36th Arkansas Infantry Regiment

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36th Arkansas Infantry (Confederate)
Flag of Arkansas.svg
Arkansas state flag
Active June 26, 1862 – May 26, 1865
Country Confederate States of America
Allegiance CSA Dixie
Branch Infantry
Engagements

American Civil War

Arkansas Confederate Infantry Regiments
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35th Arkansas Infantry Regiment 37th Arkansas Infantry Regiment

The 36th Arkansas Infantry Regiment (1862–1865) was a Confederate Army infantry regiment during the American Civil War. The unit, which was originally known as McRea's Emergency Regiment, was originally organized as the 28th Arkansas Infantry Regiment. Following the Battle of Prairie Grove, the regiment was reorganized and redesignated as the 36th Arkansas Infantry Regiment. The unit is also occasionally referred to as the 2nd Trans-Mississippi Infantry Regiment.

Organization[edit]

36th Arkansas Infantry Regiment was originally organized in June 26, 1862, as the 28th Arkansas Infantry Regiment, under the command of Colonel Dandridge McRae. The unit was originally intended as a mounted force, but was dismounted shortly after being formed along with three other newly formed mounted commands, by order of General Thomas C. Hindman.[1] It served in the brigades of Generals McRae, L. C. Gause, and Roane in the Trans-Mississippi Department.[2]

Colonel Dandridge McRae, who had earlier raised the 15th Northwest Arkansas Infantry, was the first commander of the 28th Arkansas

The field officers were Colonels McRea, James M. Davie and John E. Glenn, Lieutenant Colonels W. S. Hanna and Walter C. Robinson, and Major Joseph F. Hathaway.[3] The unit was composed of volunteer companies from the following counties:[4]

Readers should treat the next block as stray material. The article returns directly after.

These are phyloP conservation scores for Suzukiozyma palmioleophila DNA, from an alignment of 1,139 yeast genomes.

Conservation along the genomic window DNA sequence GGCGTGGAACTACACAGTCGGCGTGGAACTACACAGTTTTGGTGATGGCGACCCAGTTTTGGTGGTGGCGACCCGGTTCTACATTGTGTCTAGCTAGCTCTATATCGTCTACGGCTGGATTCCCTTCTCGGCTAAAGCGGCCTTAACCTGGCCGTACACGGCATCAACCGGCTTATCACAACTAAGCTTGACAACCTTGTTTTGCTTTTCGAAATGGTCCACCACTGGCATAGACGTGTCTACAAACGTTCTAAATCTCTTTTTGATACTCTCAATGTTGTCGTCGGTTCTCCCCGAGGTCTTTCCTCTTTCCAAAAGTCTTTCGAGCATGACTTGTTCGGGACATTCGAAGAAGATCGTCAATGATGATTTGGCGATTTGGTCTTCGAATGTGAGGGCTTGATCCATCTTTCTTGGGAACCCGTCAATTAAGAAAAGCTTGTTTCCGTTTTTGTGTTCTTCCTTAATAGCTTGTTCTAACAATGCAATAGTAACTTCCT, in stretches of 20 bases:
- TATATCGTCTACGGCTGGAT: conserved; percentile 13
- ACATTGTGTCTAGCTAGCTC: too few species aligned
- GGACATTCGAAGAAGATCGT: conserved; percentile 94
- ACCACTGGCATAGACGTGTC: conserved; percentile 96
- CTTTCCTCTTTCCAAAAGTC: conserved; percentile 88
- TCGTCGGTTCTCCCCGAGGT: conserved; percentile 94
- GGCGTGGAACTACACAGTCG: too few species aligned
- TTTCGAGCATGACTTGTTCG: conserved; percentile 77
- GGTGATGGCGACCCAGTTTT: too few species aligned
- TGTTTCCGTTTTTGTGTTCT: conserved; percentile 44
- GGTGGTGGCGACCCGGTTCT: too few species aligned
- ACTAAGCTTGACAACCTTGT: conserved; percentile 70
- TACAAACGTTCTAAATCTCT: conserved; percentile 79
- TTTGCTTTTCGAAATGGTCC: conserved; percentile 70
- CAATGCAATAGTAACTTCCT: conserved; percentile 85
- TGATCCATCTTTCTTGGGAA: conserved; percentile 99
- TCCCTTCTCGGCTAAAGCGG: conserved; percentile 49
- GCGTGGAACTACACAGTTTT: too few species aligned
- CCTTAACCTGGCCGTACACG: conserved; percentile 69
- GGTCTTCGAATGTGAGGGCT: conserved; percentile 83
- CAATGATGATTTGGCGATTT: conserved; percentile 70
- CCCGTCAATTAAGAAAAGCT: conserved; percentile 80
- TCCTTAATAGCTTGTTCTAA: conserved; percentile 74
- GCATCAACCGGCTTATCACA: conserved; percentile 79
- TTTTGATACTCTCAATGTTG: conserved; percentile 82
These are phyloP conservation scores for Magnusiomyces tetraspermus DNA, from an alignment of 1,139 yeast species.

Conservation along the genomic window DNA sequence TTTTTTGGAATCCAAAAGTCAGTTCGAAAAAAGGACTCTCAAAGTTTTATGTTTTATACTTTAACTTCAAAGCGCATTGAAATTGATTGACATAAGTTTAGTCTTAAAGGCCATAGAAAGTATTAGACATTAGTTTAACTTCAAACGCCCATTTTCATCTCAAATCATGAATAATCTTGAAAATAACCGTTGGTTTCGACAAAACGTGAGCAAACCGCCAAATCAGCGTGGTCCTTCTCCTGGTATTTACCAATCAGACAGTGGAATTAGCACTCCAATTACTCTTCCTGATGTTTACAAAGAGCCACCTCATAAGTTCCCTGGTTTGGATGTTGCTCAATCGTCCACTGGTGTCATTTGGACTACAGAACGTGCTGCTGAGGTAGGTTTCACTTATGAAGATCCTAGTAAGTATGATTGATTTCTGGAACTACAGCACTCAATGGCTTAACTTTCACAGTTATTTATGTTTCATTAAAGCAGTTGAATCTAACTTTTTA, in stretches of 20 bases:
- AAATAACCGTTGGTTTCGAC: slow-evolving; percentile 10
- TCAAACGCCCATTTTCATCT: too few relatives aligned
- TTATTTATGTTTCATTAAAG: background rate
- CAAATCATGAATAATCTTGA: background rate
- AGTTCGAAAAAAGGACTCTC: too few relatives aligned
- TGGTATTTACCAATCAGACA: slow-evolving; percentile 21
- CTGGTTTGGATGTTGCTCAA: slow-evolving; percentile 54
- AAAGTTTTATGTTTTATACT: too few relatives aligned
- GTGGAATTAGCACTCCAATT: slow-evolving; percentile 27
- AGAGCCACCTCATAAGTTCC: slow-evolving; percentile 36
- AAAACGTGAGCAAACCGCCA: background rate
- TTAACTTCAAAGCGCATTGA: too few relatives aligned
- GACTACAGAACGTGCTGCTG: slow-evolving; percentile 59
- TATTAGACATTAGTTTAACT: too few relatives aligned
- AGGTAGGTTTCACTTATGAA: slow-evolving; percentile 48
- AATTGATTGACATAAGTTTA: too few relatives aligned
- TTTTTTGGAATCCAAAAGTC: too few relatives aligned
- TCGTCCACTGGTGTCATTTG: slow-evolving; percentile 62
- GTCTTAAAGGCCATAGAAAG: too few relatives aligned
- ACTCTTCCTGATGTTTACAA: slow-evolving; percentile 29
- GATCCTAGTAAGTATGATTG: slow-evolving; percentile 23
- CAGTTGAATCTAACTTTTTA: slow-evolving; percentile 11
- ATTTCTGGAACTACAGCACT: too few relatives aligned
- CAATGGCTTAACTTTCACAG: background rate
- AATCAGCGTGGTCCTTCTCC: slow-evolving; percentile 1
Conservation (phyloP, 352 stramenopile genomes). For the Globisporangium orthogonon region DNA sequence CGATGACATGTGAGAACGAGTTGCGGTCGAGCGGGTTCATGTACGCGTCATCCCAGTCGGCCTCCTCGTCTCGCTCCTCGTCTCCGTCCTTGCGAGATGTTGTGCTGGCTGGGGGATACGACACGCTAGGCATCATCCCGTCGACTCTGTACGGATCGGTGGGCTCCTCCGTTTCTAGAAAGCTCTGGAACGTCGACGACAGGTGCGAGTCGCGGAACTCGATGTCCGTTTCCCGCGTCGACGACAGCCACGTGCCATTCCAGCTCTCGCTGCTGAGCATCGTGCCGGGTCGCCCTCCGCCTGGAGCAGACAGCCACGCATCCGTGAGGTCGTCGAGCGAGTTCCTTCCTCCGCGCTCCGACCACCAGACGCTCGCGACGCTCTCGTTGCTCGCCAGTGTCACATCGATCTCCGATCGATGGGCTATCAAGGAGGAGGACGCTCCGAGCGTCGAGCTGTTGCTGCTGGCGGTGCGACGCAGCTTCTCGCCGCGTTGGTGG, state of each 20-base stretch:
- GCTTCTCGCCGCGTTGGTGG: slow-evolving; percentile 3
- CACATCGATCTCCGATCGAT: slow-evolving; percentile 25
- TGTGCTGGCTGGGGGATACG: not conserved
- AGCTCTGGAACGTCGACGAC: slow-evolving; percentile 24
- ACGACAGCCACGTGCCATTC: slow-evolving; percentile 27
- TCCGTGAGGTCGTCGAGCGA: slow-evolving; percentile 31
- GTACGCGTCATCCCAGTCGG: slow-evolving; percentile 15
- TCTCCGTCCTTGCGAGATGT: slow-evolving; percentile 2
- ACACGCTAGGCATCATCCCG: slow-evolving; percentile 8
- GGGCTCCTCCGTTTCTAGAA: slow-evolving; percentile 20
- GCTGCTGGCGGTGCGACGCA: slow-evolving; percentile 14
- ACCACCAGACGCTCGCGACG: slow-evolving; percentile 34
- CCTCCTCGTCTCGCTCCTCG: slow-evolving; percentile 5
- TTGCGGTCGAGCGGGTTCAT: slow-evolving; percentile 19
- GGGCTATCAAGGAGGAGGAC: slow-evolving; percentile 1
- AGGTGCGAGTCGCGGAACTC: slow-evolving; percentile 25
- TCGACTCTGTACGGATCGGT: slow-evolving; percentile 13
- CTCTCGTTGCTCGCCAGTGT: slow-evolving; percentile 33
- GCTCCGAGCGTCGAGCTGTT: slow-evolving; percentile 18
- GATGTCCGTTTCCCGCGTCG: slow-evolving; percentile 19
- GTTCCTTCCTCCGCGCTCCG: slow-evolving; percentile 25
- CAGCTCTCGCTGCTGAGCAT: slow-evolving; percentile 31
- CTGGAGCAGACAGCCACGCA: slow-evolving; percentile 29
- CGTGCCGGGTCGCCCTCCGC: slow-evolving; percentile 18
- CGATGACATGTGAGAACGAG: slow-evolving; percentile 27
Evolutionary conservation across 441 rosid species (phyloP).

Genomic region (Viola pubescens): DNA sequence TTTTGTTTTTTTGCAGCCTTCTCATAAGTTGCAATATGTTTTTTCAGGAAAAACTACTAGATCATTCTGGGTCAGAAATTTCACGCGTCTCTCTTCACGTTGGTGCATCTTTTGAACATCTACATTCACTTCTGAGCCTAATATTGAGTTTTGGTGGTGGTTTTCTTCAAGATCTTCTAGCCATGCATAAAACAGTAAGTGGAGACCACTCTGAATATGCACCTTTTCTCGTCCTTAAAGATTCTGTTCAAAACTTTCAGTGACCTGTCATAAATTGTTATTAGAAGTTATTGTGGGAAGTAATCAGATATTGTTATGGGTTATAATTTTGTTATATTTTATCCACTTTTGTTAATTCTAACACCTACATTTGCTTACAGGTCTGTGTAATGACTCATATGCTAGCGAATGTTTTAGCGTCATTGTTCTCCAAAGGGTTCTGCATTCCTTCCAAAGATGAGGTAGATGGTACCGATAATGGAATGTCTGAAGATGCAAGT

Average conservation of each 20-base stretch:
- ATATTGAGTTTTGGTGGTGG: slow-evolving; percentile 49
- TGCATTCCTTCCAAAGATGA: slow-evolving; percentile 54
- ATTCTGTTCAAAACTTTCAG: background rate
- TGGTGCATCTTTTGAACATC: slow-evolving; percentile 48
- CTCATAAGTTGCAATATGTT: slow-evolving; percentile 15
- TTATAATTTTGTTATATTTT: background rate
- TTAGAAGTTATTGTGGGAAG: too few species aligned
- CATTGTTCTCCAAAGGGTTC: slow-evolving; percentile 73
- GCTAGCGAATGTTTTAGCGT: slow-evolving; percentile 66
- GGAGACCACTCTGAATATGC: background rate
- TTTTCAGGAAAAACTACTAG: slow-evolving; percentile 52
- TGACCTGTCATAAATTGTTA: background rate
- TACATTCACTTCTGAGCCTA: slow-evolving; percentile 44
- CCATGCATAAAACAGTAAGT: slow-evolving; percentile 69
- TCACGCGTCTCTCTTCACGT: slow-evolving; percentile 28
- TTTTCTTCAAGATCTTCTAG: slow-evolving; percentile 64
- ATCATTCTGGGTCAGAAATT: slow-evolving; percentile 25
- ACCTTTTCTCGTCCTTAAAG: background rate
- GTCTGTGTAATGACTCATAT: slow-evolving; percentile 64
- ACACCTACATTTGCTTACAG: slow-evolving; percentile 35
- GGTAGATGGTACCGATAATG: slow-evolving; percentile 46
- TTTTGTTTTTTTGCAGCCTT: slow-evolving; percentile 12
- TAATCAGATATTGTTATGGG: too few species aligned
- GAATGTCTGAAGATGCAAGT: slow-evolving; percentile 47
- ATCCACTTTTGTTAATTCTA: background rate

• Company A, of White County, commanded by Captain James M. Davie.[5] This company contained several former members of the 21st Arkansas Militia Regiment)[6]
  • Company B, of White County, commanded by Captain Robert Query.[7] This company contained several former members of the 21st Arkansas Militia Regiment)[6]
  • Company C, of Prairie County, commanded by Captain Walter C. Robinson[8]
  • Company D, of Van Buren County, commanded by Captain R.L. Norman.[9]
  • Company E, of White County, commanded by Captain George W. Lewis.[10] This company contained several former members of the 21st Arkansas Militia Regiment)[6]
  • Company F, of Conway County, commanded by Captain John W. Duncan.[11]
  • Company G, of Pulaski County, commanded by Captain B.C. Neale. This company included several men from other regiments who had been hospitalized at Little Rock.[12]
  • Company H, of White County, commanded by Joseph F. Hathaway.[13]
  • Company I, of Conway County, commanded by Captain Isaac H. Johnson.[14]
  • Company K, of Pulaski County, commanded by Captain Hugh A. McDonald.[15]

Uniforms and Equipment[edit]

28th Arkansas Infantry mustered by companies and conducted its initial training near Fort Smith, Arkansas on what the locals called the Mazzard Prairie. Initially, the regiment was poorly equipped, however, they were eventually supplied with Springfield Army rifles that had been captured at the First Battle of Bull Run, Virginia, and transported west. The regiment gained a reputation as some of the most disciplined and martial looking then training on Mazzard Prairie.[16] In the Spring of 1863 the 36th Arkansas were issued standard Columbus Depot uniforms, generally made from light-grey jean material with an eight button single breasted frock coat having dark blue trim on its straight stand-up collar and straight cuffs. The soldiers were also issued one pair of matching pants and simple black felt hat. The men who formed the officer corps of the 36th Arkansas were, predominantly, men of means prior to the war and can be assumed that they would have indulged themselves with the many commercial uniform outfitters that serviced the discriminating Southern officer. In fact, in the microfilm records of the regiment there are many Quartermaster receipts where officers of the regiment bought gold braid, coats, silk sashes, white cotton shirts and large brimmed hats.[17]

Battles[edit]

Prairie Grove Campaign[edit]